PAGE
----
Several years ago, Minneapolis-based cartoonist David Tea worked at the comic shop nearest my home, where I am something of a “regular,” and to the best of my knowledge that was the only place that he sold his beyond-lo-fi comics, neatly stacked at the counter, each of them looking like they were run off a printer at Kinko’s, then cut and stapled by hand — which I’m fairly sure is exactly how they were made. Then, one day, he wasn’t working there anymore, and how one was supposed to obtain these utterly baffling little ‘zines became as mysterious a proposition as their contents, given that the only “distribution network” Tea seemed to employ was hustling them in person.
Imagine my surprise, then, when I saw that an apparently-randomly-selected work from Tea’s oeuvre, the 2005-produced Five Perennial Virtues #2, had been reprinted in the here and now of 2018, and made available for purchase through Austin English’s Domino Books website. Furthermore, this is no “ordinary” re-issue — our guy Dave has padded things out by including another older story, “Raking Leaves” (originally released as a stand-alone mini), as well as some new material. I subsequently discovered that Mr. Tea (sorry, I couldn’t resist) also has a smattering of more recent comics for sale on Amazon as Kindle downloads (or whatever the term is), but that’s another matter for another time. Suffice to say, Dave is branching out, or at least trying to, and it’s long overdue, because people outside the Twin Cities deserve access to this guy’s absolutely singular creative output, as well.
As regards Five Perennial Virtues #2 in particular, what the hell — it’s as good an introduction to “The World According To Tea” as anything, but be warned : these comics don’t just eschew the principles of what makes for “good” cartooning, they very much appear to the the product of someone who either doesn’t know what those principle are, or simply doesn’t give a flying fuck about them. In other words, this is awesome work, in the truest, dictionary-definition sense of the term. All I can do is try my best to prepare you for it.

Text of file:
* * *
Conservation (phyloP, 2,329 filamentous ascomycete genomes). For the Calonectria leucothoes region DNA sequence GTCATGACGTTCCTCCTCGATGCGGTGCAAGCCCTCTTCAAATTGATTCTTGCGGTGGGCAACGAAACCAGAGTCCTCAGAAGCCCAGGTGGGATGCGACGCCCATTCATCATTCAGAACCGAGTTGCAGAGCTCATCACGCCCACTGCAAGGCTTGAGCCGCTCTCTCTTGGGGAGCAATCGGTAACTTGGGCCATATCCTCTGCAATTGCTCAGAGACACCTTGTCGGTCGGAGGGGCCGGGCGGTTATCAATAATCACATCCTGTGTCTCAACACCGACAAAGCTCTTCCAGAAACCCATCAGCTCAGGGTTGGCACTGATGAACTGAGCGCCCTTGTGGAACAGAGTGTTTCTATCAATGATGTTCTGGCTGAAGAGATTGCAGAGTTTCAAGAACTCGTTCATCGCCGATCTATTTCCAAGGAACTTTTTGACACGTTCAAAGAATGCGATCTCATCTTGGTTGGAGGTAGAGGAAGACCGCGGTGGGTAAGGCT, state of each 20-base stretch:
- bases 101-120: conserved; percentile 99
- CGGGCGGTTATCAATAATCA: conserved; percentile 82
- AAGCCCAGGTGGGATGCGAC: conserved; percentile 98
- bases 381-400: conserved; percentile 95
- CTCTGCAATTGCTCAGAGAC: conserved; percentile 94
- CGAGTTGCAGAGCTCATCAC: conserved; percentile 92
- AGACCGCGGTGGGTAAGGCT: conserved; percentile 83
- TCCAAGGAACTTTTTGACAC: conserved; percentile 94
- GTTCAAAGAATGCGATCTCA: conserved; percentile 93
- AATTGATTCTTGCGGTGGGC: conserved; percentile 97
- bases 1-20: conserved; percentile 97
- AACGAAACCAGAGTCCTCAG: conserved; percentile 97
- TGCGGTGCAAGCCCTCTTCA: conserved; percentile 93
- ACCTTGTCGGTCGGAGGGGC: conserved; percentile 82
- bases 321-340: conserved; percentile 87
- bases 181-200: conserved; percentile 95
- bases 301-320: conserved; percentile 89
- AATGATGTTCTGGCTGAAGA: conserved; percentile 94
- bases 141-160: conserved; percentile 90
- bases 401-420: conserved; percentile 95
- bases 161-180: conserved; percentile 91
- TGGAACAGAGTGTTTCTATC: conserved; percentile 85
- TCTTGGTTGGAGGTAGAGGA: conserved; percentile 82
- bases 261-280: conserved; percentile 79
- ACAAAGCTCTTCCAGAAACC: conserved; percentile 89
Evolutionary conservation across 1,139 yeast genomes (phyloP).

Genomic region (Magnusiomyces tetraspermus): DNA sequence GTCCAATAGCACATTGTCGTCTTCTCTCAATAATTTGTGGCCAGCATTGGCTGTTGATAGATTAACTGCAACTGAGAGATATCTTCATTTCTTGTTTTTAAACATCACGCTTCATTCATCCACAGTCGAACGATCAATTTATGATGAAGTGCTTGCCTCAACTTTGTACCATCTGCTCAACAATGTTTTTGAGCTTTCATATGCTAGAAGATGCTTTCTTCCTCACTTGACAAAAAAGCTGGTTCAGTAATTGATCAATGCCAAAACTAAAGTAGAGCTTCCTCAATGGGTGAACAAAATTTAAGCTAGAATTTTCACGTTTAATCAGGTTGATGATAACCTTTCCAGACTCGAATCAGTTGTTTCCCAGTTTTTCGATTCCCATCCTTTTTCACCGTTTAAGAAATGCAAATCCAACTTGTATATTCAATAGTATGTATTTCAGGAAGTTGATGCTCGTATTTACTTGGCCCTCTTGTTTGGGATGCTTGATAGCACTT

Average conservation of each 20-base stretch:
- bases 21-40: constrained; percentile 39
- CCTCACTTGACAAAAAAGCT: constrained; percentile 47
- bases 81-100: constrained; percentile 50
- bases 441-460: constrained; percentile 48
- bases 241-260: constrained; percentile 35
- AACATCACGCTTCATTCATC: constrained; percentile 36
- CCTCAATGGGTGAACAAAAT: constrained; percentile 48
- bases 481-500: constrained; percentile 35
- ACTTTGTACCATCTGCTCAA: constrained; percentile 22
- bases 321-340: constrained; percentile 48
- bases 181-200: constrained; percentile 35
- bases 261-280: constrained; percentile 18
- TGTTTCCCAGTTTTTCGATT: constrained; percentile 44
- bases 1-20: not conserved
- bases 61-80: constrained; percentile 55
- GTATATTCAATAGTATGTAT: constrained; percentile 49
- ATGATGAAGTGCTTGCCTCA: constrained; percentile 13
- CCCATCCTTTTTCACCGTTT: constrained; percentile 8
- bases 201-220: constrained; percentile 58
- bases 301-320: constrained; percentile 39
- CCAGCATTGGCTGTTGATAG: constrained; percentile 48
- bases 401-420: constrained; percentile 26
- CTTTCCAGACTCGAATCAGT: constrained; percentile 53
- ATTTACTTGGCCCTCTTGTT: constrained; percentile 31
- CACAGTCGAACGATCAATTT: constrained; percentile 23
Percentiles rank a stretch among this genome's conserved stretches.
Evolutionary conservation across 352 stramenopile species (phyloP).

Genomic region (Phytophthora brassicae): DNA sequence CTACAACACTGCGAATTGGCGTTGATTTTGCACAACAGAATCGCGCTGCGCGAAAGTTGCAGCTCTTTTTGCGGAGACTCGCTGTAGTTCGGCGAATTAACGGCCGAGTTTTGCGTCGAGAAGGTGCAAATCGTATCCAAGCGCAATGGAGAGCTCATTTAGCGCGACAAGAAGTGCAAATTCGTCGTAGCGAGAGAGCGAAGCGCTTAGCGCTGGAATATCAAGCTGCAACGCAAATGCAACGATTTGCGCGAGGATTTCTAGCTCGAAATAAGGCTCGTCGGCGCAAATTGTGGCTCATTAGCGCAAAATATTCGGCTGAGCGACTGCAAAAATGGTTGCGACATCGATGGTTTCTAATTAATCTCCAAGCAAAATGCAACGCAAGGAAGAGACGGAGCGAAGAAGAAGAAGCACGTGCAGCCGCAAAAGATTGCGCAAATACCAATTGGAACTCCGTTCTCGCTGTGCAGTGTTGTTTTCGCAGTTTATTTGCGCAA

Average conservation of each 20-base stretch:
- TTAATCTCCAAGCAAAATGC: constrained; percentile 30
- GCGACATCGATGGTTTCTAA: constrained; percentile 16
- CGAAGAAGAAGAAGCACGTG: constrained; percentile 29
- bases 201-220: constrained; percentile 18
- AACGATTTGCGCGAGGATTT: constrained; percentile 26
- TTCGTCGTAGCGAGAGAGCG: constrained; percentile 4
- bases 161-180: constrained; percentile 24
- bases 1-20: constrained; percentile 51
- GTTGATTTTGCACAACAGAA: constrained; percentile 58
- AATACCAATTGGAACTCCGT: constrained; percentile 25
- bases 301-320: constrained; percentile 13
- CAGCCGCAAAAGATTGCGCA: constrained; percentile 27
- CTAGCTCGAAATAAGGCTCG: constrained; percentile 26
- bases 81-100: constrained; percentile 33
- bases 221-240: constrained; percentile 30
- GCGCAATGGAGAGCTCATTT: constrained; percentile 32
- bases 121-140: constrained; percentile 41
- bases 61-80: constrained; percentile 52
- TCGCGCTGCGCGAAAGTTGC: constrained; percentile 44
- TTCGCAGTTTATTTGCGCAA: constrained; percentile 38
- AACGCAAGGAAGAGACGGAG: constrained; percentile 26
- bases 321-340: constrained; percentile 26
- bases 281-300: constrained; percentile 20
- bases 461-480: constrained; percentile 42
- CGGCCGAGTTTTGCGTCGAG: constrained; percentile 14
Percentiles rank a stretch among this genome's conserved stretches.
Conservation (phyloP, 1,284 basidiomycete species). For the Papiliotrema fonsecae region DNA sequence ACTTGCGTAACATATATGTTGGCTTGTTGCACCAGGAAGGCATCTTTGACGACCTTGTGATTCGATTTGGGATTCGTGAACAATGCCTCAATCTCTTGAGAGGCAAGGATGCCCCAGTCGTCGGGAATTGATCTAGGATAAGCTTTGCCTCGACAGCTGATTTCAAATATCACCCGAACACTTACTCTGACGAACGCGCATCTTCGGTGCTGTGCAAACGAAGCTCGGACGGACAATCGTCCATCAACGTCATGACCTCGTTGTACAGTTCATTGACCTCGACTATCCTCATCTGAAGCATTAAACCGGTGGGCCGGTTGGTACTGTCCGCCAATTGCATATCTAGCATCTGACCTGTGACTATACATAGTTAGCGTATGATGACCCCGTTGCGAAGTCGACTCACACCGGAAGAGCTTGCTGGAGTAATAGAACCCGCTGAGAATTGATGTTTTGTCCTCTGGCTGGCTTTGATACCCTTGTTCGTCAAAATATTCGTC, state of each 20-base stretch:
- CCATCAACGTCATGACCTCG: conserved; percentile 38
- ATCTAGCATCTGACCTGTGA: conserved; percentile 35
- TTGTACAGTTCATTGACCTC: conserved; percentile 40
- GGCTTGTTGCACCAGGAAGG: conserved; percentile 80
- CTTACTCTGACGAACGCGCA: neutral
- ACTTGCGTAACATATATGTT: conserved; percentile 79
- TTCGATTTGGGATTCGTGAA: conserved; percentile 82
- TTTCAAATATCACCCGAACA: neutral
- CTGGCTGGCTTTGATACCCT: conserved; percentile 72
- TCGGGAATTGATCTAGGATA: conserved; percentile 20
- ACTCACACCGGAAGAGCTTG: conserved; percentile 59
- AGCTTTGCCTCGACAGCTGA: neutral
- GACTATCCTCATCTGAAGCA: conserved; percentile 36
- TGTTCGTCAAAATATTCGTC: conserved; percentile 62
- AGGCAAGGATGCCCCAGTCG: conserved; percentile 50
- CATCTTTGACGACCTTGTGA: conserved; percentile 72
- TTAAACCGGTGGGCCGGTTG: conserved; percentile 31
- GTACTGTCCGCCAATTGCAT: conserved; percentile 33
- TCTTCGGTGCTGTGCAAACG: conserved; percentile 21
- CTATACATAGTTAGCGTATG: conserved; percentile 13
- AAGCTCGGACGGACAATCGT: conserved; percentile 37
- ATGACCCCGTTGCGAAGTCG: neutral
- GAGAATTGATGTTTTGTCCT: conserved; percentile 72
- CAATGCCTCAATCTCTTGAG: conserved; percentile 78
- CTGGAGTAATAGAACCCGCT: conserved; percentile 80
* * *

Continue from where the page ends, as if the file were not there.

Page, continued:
Dave begins his day by walking the streets of Dinkytown, the neighborhood centered around the University of Minnesota campus (which is now nothing like it’s pictured here and has been homogenized into a disgusting edifice of hyper-capitalism, all chain businesses and overpriced high-rise rental housing), looking around intently for lost/discarded pennies as he makes his way to his favorite coffee shop to meet a “friend.” Along the way, he gives us a lecture/harangue on the history and metallic composition of pennies, finds a five dollar bill (considerably more than he was bargaining for), goes off on a tangent about people growing lawns on their roofs, and warns us about his pal’s sour temperament before we meet — uhhmmm — “him.”